Included meals: Breakfast, Lunch and Dinner

Day 14: Thorang Phedi to Thorong La (5416m/17764ft), continue trek to Muktinath (3,800/12,467ft): 9-10 hours
Crossing Thorong La pass, one of the highest passes in the world will be our ultimate objective today. We will be crossing the pass from east to west (Manang to Muktinath) which is the easiest and safest direction. We get up around three in the morning and walk up the mountain. When we finally make it to the top, we realize that our journey was worth it. We can take a few photos before heading to Muktinath Valley at the foot of the Thorong La pass. We continue trekking to Muktinath which is an important place of pilgrimage for both Hindus and Buddhists. Overnight in Muktinath.
Included meals: Breakfast, Lunch and Dinner

Day 15: Muktinath to Jomsom (2,715m/8,910ft): 5-6 hours
Muktinath is an important pilgrimage site for Buddhists and Hindus alike. In the morning, we tour the temple area and a Buddhist monastery located close to the temple. After the short tour, we continue our trek to Jomsom which is popular for its sweet apples and strong winds. In fact, there are even Nepalese songs that pay tribute to the strong gush of wind that blows in Jomsom around noon. After reaching Jomsom, we can visit its Ecological Museum that provides information on Jomsom’s rich culture as well as the flora and fauna that are native to the valley. Overnight in Jomsom.
Included meals: Breakfast, Lunch and Dinner

Day 16: Fly from Jomsom to Pokhara: 25 minutes
Today we fly to Pokhara, the lake city in the earliest possible airplane. After checking-in at our hotel, we may take a rest or visit the lakeside area in the vicinity of the Fewa Lake. Here, we can indulge in buying some souvenirs or sampling some local delicacies. Overnight in Pokhara.
Included meals: Breakfast

Day 17: Drive from Pokhara to Kathmandu: 6- 7hours
After breakfast, we say goodbye to the beautiful lake city of Pokhara and drive towards Kathmandu. There will also be a farewell dinner hosted by Himalayan Sanctuary Adventure in the evening to celebrate the successful completion of our journey.
Included meals: Breakfast

Day 18: Final departure
Representative from Himalayan Sanctuary Adventure will take you to the International Airport approximately 3 hours before our scheduled flight
Included meals: Breakfast

Cost Included

  • Airport pickups and drops.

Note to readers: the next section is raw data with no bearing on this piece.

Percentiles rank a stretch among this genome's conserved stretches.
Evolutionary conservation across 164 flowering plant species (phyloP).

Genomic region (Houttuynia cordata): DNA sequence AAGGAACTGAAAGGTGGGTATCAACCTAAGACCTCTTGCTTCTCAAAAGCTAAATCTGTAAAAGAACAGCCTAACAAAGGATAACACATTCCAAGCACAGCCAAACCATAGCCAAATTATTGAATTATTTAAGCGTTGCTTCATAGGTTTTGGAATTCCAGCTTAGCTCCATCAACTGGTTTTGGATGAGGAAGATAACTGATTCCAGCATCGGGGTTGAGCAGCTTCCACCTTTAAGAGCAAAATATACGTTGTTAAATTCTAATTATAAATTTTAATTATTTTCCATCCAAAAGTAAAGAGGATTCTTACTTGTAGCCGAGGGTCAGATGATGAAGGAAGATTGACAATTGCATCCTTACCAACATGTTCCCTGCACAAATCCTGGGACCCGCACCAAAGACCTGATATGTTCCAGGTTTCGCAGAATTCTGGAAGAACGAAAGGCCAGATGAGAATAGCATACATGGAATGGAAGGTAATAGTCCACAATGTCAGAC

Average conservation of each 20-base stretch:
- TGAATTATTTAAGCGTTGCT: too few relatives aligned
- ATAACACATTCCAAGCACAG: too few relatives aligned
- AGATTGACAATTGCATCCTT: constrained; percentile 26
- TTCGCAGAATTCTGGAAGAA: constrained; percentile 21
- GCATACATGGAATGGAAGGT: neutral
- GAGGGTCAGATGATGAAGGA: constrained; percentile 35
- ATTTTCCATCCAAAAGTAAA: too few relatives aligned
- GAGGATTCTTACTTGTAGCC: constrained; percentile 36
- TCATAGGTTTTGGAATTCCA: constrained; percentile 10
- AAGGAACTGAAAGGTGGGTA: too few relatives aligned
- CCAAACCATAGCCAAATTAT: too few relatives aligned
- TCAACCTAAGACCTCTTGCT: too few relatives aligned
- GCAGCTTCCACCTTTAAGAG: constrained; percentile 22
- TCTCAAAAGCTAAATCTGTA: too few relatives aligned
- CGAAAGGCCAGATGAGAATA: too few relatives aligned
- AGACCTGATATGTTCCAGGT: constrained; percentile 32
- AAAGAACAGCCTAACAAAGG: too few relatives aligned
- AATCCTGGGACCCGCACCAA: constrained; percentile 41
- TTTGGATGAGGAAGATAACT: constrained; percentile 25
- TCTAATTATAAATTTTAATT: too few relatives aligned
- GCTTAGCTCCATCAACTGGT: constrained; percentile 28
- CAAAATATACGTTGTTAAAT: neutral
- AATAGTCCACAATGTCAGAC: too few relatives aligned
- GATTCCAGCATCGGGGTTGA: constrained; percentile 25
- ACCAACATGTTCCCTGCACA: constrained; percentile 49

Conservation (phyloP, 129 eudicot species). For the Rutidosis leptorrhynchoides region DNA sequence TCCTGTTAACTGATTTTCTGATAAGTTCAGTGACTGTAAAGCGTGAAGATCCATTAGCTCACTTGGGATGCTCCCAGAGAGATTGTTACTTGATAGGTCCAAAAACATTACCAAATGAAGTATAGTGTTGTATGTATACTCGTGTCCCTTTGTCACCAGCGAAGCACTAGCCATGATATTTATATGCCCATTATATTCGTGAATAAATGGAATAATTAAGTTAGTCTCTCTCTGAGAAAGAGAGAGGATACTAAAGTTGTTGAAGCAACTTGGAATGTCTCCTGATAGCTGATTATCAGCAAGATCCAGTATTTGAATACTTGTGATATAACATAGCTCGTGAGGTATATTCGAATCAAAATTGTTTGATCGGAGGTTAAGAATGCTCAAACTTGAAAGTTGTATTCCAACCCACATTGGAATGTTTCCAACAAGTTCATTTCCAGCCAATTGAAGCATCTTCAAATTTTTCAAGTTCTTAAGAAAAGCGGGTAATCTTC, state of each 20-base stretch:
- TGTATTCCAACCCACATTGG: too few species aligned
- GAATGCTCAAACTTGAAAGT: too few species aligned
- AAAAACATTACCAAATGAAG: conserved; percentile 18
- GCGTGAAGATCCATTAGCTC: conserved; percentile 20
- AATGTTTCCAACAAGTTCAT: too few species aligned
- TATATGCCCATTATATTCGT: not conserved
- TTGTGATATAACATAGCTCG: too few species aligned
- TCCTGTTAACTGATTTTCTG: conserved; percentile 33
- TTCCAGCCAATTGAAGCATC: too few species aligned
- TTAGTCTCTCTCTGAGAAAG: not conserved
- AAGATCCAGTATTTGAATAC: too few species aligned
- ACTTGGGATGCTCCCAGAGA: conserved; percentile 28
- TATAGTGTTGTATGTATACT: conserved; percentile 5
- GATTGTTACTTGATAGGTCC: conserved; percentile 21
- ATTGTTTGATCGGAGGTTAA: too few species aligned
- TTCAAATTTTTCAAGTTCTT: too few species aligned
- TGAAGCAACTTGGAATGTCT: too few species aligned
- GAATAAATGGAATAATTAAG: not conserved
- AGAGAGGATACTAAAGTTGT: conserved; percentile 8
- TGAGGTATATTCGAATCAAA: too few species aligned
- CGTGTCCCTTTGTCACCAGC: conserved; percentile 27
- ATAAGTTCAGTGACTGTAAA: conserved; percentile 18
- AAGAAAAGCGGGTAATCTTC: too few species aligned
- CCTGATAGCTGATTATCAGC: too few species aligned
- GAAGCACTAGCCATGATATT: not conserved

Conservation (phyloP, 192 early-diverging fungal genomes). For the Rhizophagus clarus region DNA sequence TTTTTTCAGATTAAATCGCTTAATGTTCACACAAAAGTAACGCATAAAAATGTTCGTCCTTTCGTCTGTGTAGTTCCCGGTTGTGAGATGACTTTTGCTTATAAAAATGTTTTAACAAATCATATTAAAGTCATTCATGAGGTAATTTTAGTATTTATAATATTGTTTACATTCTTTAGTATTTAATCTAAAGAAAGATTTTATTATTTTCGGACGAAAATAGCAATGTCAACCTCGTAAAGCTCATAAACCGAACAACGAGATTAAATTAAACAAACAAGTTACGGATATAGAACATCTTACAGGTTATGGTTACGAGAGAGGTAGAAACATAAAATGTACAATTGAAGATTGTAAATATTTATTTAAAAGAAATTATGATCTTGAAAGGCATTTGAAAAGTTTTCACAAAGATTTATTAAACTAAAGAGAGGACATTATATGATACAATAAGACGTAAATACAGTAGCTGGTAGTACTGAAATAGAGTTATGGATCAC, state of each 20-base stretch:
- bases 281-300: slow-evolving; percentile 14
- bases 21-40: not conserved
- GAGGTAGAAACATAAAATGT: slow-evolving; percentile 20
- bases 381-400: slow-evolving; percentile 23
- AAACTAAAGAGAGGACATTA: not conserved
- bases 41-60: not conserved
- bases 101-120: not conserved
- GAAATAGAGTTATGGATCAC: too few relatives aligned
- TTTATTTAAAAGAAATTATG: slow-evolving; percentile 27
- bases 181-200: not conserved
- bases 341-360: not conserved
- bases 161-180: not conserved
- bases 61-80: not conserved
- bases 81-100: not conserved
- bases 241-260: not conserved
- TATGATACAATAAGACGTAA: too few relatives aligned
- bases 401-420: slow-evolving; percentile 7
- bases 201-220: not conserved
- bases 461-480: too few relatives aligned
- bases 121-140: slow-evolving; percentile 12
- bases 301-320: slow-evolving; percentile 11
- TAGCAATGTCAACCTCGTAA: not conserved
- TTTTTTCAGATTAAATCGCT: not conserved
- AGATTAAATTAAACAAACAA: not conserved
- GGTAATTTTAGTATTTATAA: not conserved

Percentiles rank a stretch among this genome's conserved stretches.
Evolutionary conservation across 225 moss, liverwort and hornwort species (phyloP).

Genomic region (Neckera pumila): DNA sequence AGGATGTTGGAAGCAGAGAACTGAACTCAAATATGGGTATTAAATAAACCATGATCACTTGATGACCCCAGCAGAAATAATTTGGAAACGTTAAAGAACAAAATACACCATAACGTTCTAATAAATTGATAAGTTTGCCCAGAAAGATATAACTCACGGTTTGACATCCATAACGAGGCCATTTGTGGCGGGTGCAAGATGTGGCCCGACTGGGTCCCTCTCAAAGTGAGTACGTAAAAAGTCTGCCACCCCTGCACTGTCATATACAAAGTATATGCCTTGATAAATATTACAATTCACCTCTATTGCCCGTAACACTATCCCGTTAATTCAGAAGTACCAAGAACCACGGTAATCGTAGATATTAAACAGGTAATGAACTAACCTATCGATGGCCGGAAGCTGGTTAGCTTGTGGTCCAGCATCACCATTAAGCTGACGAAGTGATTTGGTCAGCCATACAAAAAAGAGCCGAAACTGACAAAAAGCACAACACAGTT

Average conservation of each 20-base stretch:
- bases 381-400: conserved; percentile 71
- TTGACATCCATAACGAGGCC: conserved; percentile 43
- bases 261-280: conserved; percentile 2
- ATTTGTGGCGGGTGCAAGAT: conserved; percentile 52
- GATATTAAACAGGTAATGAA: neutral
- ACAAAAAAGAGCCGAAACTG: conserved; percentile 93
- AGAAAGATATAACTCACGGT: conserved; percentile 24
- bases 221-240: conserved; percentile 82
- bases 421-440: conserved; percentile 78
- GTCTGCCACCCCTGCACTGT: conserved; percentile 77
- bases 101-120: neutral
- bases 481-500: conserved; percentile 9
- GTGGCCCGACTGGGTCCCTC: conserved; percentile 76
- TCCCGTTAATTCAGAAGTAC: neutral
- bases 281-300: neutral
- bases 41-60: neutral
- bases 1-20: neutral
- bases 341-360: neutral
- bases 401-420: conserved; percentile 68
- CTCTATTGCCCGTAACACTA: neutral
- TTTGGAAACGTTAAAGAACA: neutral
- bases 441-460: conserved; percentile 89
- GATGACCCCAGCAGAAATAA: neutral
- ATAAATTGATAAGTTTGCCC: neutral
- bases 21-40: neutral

• 3-star Category hotel accommodation in Kathmandu and Pokhara including Breakfast
  • Teahouse/Lodge accommodation during the trek including Breakfast, Lunch and Dinner.
  • Tented accommodation during the climb including Breakfast, Lunch and Dinner.
  • Farewell Dinners
  • All ground transportation on a comfortable Tourist Bus as per the itinerary
  • Domestic flight (Jomsom – Pokhara)
  • Sightseeing in Kathmandu Valley.
  • English speaking, well trained and experienced trekking guide, climbing guide .
  • Porter service (2 trekkers: 1 porter)
  • Staff costs including their salary, insurance, equipment, domestic airfare, food and accommodation
  • All necessary paperwork; trekking permits and Pisang Peak climbing permit
  • Good quality tents and kitchen utensils for camping
  • Group mountaineering (climbing) equipments
  • Medical kit (carried by your guide)
  • All government and local taxes

Cost Not Included

  • Nepalese visa fee (bring accurate USD cash and two passport photographs)
  • Entrance Fees and Tour Guide for Sightseeing
  • International airfare to and from Kathmandu
  • Excess baggage charges (if you have more than 15 kg luggage, cargo charge is around $1.5 per kg)
  • Extra night accommodation in Kathmandu and/or Pokhara because of early arrival, late departure, early return from mountain (due to any reason) than the scheduled itinerary
  • Altitude chamber (PAC) or oxygen
  • Lunch and evening meals in Kathmandu and Pokhara (and also in the case of early return from mountain than the scheduled itinerary)
  • Travel and rescue insurance
  • Personal expenses (phone calls, internet, laundry, bar bills, battery recharge, extra porters, bottle or boiled water, shower, etc.)
  • Personal climbing equipment
  • Personal climbing guide if requested
  • Tips for guides and porters.
This list is only a guideline to help you pack for trekking and peak climbing. Also, please understand that the items listed below will vary a little according to the season and the trek duration. Remember that your luggage will be carried by your porter, but you are required to carry a daypack (with your valuables or anything important) on your own. We also suggest that you pack only what is necessary.
Personal Climbing Gears:

  • Ice axe
  • Crampons
  • Harness
  • Tape slings (2)
  • Screwgate karabiners (2 lock, 2 unlock)
  • Descender/eight figure
  • Plastic mountaineering boots
  • Ascender/Jhumar
  • Helmet

Group Climbing Gears:

  • Snow bar
  • Rope
  • Ice hammer
  • Ice screw

Head

  • Bandana or head scarf, also useful for dusty conditions
  • Warm hat that covers your ears (wool or synthetic)
  • Headlamp with extra batteries and bulbs